Volume 6, Issue 3 (March 2009)
Analysis of the Belgian Surveillance Fracture Toughness Database Using Conventional and Advanced Master Curve Approaches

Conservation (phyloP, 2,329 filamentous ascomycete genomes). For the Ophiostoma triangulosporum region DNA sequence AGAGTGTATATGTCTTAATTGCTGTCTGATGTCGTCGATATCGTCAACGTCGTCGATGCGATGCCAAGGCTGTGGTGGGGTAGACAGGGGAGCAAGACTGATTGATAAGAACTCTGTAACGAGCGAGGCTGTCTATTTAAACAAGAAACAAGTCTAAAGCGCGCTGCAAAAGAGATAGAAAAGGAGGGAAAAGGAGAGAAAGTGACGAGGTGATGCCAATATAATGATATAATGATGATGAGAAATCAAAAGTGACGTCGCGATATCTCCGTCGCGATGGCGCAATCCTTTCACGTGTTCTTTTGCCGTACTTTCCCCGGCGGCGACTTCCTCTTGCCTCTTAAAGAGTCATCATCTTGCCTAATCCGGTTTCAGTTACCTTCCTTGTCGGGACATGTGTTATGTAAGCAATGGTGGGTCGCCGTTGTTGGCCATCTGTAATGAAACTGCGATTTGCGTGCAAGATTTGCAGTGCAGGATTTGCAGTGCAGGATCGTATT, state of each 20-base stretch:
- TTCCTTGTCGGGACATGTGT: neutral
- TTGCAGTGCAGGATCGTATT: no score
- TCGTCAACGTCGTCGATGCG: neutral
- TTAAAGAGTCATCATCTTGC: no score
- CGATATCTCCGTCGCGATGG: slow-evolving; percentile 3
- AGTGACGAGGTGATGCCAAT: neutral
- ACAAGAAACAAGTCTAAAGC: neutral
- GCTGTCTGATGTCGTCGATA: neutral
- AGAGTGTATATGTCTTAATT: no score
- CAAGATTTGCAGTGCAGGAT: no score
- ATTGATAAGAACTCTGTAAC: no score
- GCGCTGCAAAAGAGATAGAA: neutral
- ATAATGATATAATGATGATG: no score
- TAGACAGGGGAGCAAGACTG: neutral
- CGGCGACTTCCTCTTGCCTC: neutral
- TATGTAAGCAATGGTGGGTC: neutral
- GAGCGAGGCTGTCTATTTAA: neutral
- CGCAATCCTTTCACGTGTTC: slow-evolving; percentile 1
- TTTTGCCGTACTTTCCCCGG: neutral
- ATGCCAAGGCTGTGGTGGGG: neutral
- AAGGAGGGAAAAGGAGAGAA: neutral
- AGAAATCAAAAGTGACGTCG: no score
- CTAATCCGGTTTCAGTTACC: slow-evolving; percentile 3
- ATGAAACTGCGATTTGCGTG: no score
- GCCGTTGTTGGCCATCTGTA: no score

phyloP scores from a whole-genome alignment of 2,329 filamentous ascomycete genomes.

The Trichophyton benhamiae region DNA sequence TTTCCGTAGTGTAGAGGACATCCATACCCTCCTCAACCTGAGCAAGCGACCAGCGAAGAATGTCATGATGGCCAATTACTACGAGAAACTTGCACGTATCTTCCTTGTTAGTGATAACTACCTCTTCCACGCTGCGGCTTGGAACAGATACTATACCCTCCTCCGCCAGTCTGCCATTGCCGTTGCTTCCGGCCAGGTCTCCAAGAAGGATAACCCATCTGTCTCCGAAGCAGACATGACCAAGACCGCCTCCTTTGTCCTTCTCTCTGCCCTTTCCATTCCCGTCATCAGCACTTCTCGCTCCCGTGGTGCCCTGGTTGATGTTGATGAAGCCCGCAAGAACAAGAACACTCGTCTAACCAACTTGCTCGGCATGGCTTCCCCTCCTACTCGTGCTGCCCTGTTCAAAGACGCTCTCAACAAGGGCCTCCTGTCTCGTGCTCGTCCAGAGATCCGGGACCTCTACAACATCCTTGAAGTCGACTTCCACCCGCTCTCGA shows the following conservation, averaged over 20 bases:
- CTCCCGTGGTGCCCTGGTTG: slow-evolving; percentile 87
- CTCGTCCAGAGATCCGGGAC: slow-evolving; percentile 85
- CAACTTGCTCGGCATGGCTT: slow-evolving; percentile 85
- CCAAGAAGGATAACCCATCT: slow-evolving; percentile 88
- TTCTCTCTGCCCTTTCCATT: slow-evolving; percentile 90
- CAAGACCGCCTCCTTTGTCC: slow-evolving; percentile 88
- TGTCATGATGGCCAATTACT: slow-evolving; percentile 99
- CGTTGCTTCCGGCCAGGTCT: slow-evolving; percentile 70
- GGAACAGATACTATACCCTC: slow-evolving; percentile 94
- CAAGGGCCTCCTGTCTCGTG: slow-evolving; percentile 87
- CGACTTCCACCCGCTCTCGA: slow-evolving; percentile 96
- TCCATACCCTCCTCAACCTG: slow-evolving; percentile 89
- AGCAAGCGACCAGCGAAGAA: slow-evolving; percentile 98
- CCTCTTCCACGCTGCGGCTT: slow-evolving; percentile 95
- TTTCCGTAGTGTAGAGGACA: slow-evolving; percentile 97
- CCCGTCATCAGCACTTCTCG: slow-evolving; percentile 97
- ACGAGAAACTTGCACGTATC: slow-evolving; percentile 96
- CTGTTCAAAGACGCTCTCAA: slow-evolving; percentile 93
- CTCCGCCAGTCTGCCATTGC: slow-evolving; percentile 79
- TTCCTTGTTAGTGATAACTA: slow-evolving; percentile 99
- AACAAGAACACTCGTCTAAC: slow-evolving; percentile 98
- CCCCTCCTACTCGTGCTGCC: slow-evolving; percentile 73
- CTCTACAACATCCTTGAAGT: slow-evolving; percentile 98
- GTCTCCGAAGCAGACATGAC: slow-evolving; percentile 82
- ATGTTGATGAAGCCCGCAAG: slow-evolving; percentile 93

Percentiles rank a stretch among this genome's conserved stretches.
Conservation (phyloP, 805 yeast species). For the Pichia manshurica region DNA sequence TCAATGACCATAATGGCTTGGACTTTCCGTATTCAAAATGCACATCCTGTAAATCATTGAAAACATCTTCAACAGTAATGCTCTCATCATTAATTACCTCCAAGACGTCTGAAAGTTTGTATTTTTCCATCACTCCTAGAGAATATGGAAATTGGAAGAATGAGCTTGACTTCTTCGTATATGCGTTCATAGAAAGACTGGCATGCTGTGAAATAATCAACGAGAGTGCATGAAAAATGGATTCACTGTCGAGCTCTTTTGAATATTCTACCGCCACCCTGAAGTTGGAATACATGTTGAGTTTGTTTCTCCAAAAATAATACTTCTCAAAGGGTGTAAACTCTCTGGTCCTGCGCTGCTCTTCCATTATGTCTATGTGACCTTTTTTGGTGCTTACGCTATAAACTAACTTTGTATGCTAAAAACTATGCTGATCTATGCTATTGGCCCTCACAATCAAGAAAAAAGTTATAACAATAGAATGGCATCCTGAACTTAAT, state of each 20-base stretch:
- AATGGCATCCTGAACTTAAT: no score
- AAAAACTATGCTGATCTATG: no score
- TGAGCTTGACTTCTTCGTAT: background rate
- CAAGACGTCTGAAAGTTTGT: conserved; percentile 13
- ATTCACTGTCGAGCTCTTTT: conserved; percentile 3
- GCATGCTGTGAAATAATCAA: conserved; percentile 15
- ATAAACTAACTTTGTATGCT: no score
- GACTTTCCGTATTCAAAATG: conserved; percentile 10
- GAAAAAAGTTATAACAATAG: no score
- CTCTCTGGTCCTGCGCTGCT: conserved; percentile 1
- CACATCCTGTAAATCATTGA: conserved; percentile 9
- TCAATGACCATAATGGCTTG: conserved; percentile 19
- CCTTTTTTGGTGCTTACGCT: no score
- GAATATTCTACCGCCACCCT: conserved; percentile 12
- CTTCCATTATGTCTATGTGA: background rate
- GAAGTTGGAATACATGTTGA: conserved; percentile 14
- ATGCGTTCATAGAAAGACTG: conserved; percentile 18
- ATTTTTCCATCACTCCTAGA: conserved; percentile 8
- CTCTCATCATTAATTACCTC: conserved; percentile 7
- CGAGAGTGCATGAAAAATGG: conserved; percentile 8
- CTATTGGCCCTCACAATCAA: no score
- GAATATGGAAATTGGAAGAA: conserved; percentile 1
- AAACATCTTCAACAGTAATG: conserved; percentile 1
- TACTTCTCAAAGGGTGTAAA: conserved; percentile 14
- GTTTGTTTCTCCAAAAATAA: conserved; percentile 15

The “classical” regulatory approach to the analysis of surveillance capsules in nuclear power plants entails an indirect estimate of the fracture toughness of the beltline materials, by inferring rather than measuring their toughness properties. Indeed, the irradiation-induced shift of the fracture toughness curve is assumed to be equal to the shift of the Charpy absorbed energy transition curve at a predefined level (41 J). An alternative surveillance approach, primarily based on direct fracture toughness measurements in the ductile-to-brittle transition region using the Master Curve procedure, has been applied to surveillance materials from several Belgian nuclear power plants in the past 15 years. This has led to the establishment of a significant database, consisting of 292 fracture toughness data points for 23 material conditions (unirradiated materials and surveillance capsules). In this study, different temperature normalization approaches are applied to the available data. The analyses show that data clearly follow the Master Curve formalism. Moreover, it is confirmed that both the static (KIc) and the dynamic (KIR) curves of the ASME Code Section XI provide an effective lower bound to the measured results, although more conservatism is evident when using RTNDT as the normalization parameter. Both the conventional (ASTM E1921-08, ‘‘Standard Test Method for Determination of Reference Temperature, T0, for Ferritic Steels in the Transition Range’’) and advanced (Multi-Modal) Master Curve analyses of the database clearly demonstrate that normalizing data by (T−RTT0) provides the best rationalization of the available information and the most effective representation of the experimental scatter.